2) The best defence against obstacles is having a clear sense of purpose. In a forum where people just repeat rehash old points, where the sense of purpose has been lost, people will tend to be more bothered by saboteurs, …. like the children in “The Lord of the Flies.”

    The old TV production of Twilight Zone “The Monsters Are Due on Maple Street” and Star Trek’s episode with Jean Simmons are good examples of what can happen when otherwise good people forget about core values. Real malicious trolling then become irrelevant, because anything can appear to be an act of sabotage.

    • Frank von Winkhorst says:

      In regard to “art performances,” there’s a presentation from Richard D Hall called “The most subversive shows on TV.” Of particular interest is a children’s cartoon TV show that basically makes the main character’s father look like a complete idiot, thus, at least in the view of Hall, attempting to destroy familial bonds in favor of bonds with the state.

  3. You May Say Im a Dreamer says:

    I’ve seen many of these tactics played out on message boards concerning something that many people call “gang stalking”. Others call it Cointelpro 2.0 or Zerzetsen, and most stories entail very similar and very specific tactics that are common with government counterintelligence. People claim that online, they have encountered sock puppet accounts that discredit those who say Cointelpro is still happening, or fill message boards or comments sections with nonsense and/or totally get off topic to drown out the truth. Offline, claims include mail tampering, job interference, community snitches, etc.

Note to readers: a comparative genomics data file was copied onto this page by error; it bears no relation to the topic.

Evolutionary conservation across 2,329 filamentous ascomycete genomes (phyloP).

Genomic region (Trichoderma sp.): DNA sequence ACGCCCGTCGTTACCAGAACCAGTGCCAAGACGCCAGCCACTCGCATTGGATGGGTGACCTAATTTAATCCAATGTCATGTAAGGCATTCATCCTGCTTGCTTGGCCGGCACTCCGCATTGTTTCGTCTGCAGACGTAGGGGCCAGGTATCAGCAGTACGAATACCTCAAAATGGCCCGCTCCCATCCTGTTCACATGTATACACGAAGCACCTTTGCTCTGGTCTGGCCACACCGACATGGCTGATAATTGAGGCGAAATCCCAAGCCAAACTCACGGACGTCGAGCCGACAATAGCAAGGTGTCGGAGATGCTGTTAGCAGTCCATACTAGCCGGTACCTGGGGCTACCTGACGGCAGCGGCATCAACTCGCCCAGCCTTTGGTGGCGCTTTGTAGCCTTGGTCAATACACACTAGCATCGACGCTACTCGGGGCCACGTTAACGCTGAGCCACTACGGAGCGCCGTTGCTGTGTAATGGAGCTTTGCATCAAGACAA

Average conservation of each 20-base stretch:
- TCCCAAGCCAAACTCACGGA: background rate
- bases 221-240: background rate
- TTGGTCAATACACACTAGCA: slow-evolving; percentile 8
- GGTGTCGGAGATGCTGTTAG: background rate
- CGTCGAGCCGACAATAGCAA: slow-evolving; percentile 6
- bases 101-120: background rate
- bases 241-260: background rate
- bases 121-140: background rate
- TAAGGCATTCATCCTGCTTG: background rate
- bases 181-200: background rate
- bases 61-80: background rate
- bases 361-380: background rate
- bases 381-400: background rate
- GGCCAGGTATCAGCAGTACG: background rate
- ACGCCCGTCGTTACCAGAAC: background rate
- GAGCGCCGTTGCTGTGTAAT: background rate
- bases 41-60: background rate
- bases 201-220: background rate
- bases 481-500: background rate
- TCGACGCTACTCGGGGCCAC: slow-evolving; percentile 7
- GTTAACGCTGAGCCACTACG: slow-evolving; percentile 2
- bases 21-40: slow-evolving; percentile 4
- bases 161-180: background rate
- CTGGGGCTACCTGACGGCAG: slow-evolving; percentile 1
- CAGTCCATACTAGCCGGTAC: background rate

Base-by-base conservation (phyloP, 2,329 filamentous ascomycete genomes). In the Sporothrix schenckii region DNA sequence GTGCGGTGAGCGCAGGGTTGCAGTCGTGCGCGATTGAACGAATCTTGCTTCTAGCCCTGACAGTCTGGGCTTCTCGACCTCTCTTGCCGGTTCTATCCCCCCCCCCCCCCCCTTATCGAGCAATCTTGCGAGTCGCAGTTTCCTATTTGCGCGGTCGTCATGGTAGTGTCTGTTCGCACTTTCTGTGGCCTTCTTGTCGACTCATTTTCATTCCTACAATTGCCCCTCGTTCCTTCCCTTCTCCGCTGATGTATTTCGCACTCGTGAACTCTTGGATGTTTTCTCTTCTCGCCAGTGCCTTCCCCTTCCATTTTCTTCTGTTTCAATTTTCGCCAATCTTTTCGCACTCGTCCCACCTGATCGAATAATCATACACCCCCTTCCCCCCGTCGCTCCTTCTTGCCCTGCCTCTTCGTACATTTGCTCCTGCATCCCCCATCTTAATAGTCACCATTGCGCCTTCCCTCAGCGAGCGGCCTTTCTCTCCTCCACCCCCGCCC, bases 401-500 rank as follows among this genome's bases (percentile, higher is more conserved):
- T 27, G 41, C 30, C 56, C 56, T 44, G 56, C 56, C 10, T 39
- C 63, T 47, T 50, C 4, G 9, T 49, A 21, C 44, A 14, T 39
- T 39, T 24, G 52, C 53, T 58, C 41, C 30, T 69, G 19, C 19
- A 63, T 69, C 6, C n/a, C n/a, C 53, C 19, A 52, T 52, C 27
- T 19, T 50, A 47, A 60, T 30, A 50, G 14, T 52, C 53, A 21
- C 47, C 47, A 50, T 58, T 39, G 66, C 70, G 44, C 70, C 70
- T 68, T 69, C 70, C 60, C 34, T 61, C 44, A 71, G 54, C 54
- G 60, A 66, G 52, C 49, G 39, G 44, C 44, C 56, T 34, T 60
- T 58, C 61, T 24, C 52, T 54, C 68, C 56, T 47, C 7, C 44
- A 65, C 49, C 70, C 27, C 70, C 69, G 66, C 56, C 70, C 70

There’s a lot of proof that Cointelpro never ended, and for now, it thrives by hiding in plain site, as this disinformation series has helped show. Thank you for posting this, by the way. I think it’s important that more people see this.

    • You May Say Im a Dreamer says:

      Also, the comment section any of the articles that The Intercept has published about JTRIG (GCHQ’s online propaganda and psychology research unit) is a good example of Cointelpro tactics in action.

    • Frank von Winkhorst says:

      I used to encounter folks who I believe to have been Russian and Israeli controlled posters who would leave out the definite and indefinte article where they were required and use them where they were not required. Like the Indian scammers who phone up and claim to be from the IRS, they claimed to be Susan from Dubuque, or Minnesota Molly (not real screen names), trying to convince their audience that their purely nationalistic views were shared by “real” Americans.

    • Comments editor says:

      Thankyou for your comment.

      Note on German verb ‘zersetzen’:
      This (as you may expect) means ‘to undermine’, and in the figurative sense, ‘to subvert’. In context, the word (along with its corresponding noun ‘Zersetzung’) was used to describe a modus operandi against dissidents, used by the STASI in the former East Germany.

  4. artemis6 says:

    I love this article. If there was a holiday dedicated to freedom from manipulation, it would be a good candidate for contemplation on that day.

  5. Frank von Winkhorst says:

    “Present your argument with ‘jargon’ and ‘minutiae’ to illustrate you are ‘one who knows.’ ” This is a tricky technique, in that there are experts in any given field who know more than the troll. Sometimes the error is so egregious that even the casual observer will notice it. The classic example is a gentleman who lectures on the “secret space program,” using all manner of technical jargon, yet pronounces the term from atomic physics, “nucular,” rather than “nuclear.”

  6. teapartydoc says:

    Oswald did it. All by himself.